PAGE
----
Working hard is necessary but not sufficient for reaching your goals and flawlessly executing. Without delegating priorities and imposing accountability, your goal will belong to you alone. Without delegating the work and providing priorities, your people will lack direction. Without responsibility, your goals will lack both a sense of importance and a sense of urgency.
No Accountability for Growth:
If you are going to go from “good to great” or “struggling to flawless execution,” you need your people to improve, or “be more,” so they can “do more,” in my vernacular. If there are people who need help in gaining the skills and capacities they need to succeed, reaching your goals requires that you help them grow.
One mistake made often enough is hiring people who have experience in a role, believing they know all they need to know to succeed in producing the results you need from them. If they need training, you need accountability for attending and acquiring the new skills they’ll gain from instruction. Development is even more critical, which is the accountability for leaders to coach and develop the individuals on their team.
If there is no accountability for growth and development, you risk your goals due to a lack of people with the necessary competencies to deliver your goal.
Retaining the Unwilling:
Leaders and managers fail because they retain the unwilling. Some people quit their job long before they resign. Some people are reluctant to do the work their leader needs from them, and this is never truer than when a company needs to transform their results.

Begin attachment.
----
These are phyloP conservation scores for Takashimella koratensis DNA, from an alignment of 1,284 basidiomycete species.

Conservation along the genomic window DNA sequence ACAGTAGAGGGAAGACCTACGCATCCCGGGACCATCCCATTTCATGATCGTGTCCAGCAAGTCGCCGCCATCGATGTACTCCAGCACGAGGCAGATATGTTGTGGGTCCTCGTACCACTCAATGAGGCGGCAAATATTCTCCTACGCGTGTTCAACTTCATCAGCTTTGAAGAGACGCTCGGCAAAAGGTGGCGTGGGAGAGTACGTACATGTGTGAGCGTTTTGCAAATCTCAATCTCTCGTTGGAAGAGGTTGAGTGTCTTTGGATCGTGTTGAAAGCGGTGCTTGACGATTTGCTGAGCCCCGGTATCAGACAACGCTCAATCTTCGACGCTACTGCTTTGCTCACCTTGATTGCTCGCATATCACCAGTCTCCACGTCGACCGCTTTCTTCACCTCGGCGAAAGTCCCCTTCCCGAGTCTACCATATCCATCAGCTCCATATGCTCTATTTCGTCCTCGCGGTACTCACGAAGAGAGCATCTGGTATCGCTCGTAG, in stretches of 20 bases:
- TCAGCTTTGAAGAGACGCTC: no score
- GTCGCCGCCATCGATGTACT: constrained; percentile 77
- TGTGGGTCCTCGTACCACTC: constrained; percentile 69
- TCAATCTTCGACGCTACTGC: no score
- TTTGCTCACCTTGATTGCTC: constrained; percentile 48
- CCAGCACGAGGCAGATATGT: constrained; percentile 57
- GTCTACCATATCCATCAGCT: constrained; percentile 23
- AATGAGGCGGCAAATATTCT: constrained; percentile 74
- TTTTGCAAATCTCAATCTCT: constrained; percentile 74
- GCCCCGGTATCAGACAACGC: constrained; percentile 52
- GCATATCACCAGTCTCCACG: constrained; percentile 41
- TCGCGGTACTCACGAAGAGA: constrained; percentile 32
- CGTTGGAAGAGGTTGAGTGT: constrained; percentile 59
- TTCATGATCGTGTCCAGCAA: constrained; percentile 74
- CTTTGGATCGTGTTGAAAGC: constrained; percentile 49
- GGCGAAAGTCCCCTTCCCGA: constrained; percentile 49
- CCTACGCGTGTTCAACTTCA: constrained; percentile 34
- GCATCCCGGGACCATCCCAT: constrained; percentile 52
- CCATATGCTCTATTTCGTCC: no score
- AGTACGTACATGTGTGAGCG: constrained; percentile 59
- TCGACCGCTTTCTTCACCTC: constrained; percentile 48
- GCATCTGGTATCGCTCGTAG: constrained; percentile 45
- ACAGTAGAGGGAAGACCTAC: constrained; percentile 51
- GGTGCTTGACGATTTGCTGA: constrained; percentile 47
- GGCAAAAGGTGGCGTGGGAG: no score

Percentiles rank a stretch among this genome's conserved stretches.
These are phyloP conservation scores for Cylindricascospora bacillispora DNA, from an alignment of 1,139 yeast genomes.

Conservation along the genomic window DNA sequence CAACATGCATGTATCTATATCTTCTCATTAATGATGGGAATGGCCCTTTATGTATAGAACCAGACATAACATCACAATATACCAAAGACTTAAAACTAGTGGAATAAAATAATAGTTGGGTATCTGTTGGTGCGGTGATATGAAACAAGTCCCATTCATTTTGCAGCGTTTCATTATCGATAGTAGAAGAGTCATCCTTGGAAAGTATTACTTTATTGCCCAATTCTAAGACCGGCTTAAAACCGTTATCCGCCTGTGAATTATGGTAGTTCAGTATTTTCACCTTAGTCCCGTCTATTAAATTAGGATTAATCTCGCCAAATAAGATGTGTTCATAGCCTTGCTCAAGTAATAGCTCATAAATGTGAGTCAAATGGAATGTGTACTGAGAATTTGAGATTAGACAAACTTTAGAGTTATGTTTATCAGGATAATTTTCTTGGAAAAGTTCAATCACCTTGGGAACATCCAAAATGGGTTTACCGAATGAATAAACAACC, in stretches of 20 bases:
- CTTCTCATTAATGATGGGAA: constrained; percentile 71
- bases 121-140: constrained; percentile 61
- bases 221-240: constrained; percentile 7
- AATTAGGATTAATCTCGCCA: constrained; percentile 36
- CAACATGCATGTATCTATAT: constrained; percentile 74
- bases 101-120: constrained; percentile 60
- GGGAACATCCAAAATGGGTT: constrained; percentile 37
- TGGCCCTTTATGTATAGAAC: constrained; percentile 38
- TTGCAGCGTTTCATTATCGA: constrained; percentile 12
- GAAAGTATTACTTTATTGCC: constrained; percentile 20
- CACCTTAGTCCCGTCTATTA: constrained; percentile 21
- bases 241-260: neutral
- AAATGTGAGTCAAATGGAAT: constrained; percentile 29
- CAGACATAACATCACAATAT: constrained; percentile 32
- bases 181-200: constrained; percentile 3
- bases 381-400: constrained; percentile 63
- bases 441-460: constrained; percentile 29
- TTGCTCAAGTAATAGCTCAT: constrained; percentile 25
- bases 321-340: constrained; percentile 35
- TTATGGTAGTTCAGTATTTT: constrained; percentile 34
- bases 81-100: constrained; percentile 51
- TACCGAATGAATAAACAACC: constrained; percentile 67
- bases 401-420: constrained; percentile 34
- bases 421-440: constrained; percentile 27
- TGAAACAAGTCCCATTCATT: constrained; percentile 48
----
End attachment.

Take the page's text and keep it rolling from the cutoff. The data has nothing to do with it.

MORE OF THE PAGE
You can explain why the transformation or new results are necessary. You can share the impaction of not changing and the negative consequences of failure, as well as the positive benefits of success. You can even change the compensation structure to reward behavioral change, mistakenly believing that money is a universal motivator that means reaching your goals will require less effort and energy on your part.
The longer you retain those who are unwilling to do the work, the more you put your goal at risk. The more time it takes you to replace a person who is unwilling to do the work necessary to produce their small part of the bigger outcome, the longer it will take you to reach your goal or create a specific result.
Why the Captain Goes Down with the Ship
The reason a captain goes down with their ship is that they are responsible for the ship and all of the people on it. The captain stays to do everything possible to save the ship and the passengers. The captain dies trying. Said another way, and one that is not quite so grim, everything is your fault.
As the leader, you are ultimately responsible for your outcomes, whether excellent or poor. Your goals must cascade to the people in your charge, becoming their goals, our goals, not your goals alone. Your priorities must become your team’s priorities, something that only happens when you establish what’s most important, hold people accountable for spending their time on the few things that deliver their part of the outcome you want or need.
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Filed under: Leadership